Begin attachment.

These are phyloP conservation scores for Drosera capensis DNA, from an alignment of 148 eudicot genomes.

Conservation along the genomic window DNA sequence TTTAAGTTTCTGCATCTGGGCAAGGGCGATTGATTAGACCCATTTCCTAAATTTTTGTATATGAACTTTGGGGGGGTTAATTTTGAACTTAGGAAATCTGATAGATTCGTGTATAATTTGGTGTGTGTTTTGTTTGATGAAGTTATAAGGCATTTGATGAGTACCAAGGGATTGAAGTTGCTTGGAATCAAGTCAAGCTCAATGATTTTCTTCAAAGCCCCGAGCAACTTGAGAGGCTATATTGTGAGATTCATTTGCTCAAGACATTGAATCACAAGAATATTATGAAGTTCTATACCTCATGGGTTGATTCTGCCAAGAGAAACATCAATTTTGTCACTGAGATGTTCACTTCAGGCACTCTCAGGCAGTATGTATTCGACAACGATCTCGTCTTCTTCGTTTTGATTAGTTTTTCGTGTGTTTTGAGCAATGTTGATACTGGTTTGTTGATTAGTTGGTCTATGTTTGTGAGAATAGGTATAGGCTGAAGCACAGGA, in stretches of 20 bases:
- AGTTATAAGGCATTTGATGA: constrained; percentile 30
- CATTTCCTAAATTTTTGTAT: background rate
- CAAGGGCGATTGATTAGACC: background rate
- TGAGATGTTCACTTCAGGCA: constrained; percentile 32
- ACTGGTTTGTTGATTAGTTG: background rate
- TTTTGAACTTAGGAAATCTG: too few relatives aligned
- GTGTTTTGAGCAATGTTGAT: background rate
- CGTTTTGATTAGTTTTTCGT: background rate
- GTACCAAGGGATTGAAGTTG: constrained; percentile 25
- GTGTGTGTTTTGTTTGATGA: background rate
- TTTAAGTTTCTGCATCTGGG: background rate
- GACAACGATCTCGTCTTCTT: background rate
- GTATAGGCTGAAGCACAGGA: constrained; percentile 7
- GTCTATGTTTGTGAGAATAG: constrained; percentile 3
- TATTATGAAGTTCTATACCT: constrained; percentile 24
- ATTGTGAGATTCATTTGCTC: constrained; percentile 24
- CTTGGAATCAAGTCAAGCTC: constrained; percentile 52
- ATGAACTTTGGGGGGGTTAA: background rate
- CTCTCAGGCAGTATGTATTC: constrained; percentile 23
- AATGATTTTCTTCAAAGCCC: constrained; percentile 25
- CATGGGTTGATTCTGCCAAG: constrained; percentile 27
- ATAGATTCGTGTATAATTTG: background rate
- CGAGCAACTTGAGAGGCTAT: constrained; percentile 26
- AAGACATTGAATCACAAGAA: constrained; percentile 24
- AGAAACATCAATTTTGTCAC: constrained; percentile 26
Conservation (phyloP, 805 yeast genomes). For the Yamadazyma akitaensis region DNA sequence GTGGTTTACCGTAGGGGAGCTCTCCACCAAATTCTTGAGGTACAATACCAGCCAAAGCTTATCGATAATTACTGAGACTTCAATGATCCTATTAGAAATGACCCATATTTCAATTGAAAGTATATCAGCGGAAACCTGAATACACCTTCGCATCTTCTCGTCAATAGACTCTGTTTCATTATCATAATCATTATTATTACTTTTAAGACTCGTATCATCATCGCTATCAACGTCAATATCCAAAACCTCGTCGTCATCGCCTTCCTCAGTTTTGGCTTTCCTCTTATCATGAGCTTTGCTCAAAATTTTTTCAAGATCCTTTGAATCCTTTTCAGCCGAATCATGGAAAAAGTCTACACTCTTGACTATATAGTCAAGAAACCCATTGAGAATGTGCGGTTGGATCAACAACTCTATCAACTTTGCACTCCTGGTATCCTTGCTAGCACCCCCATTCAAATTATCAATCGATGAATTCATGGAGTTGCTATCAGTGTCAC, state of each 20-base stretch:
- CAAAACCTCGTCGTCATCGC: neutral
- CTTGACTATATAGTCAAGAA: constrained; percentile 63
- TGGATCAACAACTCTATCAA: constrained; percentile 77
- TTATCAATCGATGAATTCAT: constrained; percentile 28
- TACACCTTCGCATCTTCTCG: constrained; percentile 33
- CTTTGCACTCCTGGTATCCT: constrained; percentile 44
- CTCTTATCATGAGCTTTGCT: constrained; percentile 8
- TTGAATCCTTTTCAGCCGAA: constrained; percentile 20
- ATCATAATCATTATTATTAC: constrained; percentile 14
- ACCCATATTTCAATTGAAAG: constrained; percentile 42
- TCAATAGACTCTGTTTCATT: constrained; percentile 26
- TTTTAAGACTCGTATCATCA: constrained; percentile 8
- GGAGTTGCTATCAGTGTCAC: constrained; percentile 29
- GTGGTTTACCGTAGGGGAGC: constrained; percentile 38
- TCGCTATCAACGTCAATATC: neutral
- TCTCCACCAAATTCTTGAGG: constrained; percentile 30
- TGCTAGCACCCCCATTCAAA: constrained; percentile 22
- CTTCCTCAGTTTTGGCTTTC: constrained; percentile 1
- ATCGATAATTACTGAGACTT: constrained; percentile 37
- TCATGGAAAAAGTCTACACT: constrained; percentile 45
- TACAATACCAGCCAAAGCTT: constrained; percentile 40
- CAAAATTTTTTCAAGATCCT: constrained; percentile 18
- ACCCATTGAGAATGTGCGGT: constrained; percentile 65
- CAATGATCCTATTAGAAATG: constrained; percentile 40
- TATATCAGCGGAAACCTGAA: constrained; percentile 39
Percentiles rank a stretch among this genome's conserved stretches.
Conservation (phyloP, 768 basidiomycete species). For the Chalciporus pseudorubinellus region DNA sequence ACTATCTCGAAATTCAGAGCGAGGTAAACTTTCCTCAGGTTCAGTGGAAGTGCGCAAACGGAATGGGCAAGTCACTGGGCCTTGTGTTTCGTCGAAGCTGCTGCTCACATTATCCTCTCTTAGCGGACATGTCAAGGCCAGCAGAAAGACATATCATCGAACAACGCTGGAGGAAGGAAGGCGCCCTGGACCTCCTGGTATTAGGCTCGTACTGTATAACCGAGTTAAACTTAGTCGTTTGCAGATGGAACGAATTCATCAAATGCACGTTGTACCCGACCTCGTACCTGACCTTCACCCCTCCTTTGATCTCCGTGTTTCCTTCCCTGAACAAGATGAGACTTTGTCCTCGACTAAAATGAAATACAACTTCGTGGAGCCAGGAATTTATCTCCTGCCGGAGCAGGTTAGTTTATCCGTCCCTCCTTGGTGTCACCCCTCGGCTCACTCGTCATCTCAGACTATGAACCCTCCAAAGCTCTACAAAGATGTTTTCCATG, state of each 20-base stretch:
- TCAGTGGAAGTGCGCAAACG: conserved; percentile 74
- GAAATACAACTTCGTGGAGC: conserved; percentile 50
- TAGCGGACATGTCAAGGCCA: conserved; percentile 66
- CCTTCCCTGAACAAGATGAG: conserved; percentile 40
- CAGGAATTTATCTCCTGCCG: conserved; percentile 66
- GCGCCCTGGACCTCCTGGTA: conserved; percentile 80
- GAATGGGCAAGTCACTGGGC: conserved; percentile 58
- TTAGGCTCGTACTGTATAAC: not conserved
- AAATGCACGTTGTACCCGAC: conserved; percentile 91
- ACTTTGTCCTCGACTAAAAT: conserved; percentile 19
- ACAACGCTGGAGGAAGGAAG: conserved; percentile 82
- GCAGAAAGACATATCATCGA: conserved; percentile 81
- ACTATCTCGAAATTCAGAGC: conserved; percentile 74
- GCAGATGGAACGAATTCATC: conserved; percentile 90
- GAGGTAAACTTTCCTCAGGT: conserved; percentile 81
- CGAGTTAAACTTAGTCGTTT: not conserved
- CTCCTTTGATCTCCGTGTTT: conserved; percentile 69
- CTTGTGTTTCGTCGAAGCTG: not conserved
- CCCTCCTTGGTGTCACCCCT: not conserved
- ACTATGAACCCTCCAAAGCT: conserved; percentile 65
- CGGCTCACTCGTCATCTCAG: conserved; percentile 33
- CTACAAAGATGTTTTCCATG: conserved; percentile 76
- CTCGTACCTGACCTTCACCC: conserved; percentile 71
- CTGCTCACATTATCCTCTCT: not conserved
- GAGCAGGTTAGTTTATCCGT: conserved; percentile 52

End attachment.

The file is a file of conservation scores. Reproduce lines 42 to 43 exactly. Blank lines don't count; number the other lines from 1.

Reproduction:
- GTGGTTTACCGTAGGGGAGC: constrained; percentile 38
- TCGCTATCAACGTCAATATC: neutral